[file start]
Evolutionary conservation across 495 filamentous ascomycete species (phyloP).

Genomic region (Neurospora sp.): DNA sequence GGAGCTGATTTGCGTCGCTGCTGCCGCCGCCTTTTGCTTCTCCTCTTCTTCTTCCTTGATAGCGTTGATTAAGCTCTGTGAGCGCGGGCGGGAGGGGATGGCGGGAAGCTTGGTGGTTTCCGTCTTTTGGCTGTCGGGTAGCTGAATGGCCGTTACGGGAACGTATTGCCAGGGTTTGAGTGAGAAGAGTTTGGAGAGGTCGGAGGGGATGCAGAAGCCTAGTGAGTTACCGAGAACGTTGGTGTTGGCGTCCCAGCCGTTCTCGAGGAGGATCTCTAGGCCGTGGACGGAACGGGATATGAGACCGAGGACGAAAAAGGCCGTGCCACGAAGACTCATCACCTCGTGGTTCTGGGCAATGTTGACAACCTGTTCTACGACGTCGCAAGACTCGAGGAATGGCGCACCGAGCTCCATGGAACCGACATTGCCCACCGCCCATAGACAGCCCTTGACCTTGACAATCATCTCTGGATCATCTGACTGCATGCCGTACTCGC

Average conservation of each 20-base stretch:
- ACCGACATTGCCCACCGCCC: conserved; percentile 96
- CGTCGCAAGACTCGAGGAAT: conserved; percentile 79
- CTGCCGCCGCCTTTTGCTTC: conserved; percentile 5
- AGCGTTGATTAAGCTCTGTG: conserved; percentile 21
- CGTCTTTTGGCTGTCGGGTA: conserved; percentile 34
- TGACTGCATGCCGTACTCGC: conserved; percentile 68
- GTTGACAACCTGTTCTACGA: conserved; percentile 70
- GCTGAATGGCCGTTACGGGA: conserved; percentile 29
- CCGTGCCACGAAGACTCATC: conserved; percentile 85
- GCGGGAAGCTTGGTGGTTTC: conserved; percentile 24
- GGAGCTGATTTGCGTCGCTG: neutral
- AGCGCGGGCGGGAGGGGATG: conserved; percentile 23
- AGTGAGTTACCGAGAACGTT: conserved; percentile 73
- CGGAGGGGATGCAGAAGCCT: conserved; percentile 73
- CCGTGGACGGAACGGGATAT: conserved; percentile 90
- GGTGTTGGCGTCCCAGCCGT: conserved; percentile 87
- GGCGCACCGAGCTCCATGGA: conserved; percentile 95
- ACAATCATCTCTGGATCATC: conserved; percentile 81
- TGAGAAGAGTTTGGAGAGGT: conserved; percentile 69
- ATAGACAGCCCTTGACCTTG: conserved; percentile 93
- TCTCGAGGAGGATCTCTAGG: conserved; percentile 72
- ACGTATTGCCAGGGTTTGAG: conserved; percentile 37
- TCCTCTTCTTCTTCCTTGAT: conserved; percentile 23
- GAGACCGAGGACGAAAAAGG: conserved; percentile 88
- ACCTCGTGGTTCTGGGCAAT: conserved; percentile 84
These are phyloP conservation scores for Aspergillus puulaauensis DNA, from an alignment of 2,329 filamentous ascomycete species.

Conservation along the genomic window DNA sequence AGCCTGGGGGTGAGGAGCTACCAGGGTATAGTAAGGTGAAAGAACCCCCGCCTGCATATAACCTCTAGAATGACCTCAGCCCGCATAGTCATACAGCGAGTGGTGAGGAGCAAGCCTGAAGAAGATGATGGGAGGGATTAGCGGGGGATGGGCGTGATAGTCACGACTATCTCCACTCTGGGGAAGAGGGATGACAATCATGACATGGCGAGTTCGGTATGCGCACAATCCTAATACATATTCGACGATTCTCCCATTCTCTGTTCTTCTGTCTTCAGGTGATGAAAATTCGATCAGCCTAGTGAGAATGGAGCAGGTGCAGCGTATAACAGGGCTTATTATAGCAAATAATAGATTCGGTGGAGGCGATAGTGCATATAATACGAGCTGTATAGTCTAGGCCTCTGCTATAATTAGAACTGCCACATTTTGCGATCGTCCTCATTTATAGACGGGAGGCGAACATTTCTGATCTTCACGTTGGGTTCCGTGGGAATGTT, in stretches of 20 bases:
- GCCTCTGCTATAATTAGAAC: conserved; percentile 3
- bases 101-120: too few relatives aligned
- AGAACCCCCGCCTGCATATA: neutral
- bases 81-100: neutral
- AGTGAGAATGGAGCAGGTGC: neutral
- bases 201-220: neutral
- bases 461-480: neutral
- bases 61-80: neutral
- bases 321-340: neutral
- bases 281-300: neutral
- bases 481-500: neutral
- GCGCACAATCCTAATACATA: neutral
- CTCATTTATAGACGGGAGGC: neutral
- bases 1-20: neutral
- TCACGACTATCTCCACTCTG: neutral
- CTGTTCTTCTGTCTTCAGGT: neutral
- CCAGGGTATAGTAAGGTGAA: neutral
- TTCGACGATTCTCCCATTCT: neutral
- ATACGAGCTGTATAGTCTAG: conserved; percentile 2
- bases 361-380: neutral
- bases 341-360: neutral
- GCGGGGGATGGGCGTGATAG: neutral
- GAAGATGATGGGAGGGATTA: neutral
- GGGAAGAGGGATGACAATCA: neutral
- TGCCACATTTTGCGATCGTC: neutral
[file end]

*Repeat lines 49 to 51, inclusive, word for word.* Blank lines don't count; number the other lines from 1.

- ATACGAGCTGTATAGTCTAG: conserved; percentile 2
- bases 361-380: neutral
- bases 341-360: neutral